R v Kline  NZDC 4630
Published 17 April 2019
Mode of evidence — sexual offending — right to fair trial — Connolly v R  NZCA 41 — R v O  NZCA 475 — Evidence Act 2006, s 103.
The Crown made an application for mode of evidence directions in relation to the three complainants, who together alleged 12 charges of sexual offending, including sexual violation and rape. The complainants were the defendant's nieces.
The complainants wished to give their evidence in chief by playing their evidential interviews. They said that having to give evidence in open court would cause them to feel stress, trauma and a sense of re-victimisation.
In respect to the first complainant, there was some confusion around the mode of evidence. Initially, an application was made for a change in mode of evidence, but it was recorded that the complainant would give her evidence orally with a screen. However, the police job sheet brought to the attention of the Judge the day before the trial suggested the complainant had been consulted and she would not have agreed to her video record being removed as part of the Crown application for her mode of evidence.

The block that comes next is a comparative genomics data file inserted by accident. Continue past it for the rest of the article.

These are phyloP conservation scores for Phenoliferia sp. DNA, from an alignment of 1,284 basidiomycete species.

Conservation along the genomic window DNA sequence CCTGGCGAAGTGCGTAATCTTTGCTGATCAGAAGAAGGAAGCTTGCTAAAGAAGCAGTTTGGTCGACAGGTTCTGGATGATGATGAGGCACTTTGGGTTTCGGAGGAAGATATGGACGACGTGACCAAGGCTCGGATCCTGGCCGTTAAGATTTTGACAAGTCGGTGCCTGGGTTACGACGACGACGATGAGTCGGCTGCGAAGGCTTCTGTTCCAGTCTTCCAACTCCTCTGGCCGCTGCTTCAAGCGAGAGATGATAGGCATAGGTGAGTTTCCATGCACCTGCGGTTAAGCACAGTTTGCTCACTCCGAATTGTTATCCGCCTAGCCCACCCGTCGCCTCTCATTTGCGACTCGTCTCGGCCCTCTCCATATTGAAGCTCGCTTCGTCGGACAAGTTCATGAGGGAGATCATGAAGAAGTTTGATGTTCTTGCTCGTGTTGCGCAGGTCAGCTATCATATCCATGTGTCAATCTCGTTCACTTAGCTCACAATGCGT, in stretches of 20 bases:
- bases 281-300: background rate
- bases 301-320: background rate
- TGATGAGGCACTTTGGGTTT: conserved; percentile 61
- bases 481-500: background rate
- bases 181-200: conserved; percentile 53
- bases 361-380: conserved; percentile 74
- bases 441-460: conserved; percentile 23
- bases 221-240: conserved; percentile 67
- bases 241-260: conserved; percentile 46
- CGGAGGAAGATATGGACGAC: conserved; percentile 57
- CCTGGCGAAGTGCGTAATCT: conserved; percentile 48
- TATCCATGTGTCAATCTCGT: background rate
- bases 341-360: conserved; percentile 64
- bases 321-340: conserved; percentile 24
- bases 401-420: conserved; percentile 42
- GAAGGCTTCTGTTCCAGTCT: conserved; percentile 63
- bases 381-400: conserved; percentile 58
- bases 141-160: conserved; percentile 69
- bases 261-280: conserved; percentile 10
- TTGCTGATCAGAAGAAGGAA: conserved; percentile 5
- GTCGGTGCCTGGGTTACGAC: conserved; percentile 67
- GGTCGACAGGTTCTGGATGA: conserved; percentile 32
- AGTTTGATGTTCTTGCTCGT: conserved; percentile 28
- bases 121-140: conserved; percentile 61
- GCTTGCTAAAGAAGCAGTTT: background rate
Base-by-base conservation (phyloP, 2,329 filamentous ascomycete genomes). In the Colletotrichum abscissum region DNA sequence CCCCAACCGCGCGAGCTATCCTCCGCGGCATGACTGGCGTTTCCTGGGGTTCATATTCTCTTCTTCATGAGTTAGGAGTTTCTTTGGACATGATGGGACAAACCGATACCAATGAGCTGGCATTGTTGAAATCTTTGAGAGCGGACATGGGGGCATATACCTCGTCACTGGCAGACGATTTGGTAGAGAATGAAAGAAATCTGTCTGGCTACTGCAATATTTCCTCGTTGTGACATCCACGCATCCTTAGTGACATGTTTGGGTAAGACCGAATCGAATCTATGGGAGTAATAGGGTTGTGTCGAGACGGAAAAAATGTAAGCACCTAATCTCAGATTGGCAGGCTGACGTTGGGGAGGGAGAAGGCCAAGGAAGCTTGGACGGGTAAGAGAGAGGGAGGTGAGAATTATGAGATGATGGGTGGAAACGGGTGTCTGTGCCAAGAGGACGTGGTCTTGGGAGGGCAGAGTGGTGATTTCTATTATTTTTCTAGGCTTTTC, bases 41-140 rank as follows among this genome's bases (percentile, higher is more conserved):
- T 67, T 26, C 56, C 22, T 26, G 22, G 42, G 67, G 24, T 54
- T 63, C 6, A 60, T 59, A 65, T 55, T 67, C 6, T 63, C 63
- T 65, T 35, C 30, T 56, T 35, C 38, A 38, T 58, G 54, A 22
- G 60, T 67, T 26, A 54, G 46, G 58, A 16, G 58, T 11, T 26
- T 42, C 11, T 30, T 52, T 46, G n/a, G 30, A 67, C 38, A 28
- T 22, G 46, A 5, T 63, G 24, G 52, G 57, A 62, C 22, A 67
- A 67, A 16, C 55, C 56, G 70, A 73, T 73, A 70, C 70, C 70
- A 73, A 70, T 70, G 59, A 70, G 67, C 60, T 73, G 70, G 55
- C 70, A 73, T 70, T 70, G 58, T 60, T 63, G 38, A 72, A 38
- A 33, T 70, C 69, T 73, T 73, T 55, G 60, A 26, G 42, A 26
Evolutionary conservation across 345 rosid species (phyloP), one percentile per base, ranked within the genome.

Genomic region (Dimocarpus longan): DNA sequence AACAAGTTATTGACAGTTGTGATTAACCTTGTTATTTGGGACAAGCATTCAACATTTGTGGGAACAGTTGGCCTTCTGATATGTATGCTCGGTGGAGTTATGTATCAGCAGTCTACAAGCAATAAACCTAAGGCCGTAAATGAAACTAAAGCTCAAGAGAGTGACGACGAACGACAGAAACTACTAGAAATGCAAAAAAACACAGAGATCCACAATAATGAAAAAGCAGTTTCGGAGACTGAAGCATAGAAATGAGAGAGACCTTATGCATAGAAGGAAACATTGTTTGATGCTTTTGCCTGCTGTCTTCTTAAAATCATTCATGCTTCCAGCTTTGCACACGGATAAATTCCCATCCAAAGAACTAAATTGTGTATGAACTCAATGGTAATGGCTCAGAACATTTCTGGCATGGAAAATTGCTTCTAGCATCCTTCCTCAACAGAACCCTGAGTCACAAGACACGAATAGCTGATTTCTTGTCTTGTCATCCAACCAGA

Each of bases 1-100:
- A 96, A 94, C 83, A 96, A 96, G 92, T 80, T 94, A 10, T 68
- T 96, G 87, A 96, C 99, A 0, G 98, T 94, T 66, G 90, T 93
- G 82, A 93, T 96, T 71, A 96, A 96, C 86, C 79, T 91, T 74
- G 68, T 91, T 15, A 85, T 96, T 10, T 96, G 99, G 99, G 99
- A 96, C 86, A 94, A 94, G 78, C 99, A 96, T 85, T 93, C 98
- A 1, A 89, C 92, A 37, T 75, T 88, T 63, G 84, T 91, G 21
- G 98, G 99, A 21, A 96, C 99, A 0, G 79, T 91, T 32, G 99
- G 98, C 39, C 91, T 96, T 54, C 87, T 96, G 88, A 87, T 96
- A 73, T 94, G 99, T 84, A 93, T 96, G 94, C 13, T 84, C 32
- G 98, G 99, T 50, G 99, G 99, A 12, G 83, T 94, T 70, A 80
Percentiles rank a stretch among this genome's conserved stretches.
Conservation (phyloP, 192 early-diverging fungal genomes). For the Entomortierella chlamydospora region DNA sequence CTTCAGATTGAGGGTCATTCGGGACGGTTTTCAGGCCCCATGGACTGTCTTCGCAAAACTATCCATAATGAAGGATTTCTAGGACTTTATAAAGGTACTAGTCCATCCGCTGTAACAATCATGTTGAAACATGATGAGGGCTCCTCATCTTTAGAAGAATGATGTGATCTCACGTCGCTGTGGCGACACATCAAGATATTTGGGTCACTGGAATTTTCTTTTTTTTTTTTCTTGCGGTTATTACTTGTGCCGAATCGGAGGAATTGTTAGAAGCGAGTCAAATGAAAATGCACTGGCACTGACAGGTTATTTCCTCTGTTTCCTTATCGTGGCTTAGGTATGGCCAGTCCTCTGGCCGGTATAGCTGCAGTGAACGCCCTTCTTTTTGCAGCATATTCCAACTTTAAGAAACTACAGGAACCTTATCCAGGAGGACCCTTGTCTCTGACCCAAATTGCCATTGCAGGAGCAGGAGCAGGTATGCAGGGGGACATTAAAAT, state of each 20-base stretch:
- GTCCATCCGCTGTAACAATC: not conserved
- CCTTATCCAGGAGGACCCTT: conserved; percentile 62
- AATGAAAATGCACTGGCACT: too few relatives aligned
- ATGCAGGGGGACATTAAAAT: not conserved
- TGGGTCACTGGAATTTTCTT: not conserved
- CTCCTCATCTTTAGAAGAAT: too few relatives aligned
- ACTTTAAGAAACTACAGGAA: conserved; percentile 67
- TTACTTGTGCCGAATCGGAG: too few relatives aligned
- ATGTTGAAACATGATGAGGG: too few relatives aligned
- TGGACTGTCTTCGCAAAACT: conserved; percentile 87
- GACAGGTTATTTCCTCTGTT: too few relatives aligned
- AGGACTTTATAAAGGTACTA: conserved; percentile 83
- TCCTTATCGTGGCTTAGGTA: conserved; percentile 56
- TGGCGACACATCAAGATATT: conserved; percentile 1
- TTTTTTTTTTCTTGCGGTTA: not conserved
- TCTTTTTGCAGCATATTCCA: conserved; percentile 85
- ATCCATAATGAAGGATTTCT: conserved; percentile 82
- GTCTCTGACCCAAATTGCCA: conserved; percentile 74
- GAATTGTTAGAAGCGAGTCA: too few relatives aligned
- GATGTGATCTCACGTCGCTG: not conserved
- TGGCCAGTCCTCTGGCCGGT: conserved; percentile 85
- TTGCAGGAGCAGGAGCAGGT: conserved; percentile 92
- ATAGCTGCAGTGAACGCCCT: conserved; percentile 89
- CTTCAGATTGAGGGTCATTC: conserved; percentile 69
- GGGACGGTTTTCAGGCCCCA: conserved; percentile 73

The Judge noted that the Crown's application fell well short of the requirement in s 103(2) of the Evidence Act, which states that an application for directions must be made as early as practicable before the proceeding is to be heard. However, in this case, the defence had been engaged in a proactive editing process of the videos and so the prejudice would not be as great. The impact on the complainants also meant that it would not be fair or just to not consider the Crown's application. Therefore, the Judge permitted the late application in terms of s 103(2).
The Judge then considered the statements of another of the complainants, who already had her statements available. She had already been advised by Police of alternative ways to give evidence and discussed the stress and trauma of having to re-live and re-tell everything. She expressed a preference for her evidential video to be played.
The Judge held that he was satisfied that the trauma of giving evidence, given the relationship between the complainant and the defendant and the nature of the proceeding, warranted a change of mode of evidence. The Judge stated this would not lead to an unfair trial, as the fairness of the proceeding includes fairness to a witness and enabling witnesses to give their best evidence. Further, the evidential videos were being edited and could meet the rules of evidence.
Judgment Date: 12 March 2018. * * * Note: names have been changed to comply with legal requirements. * * *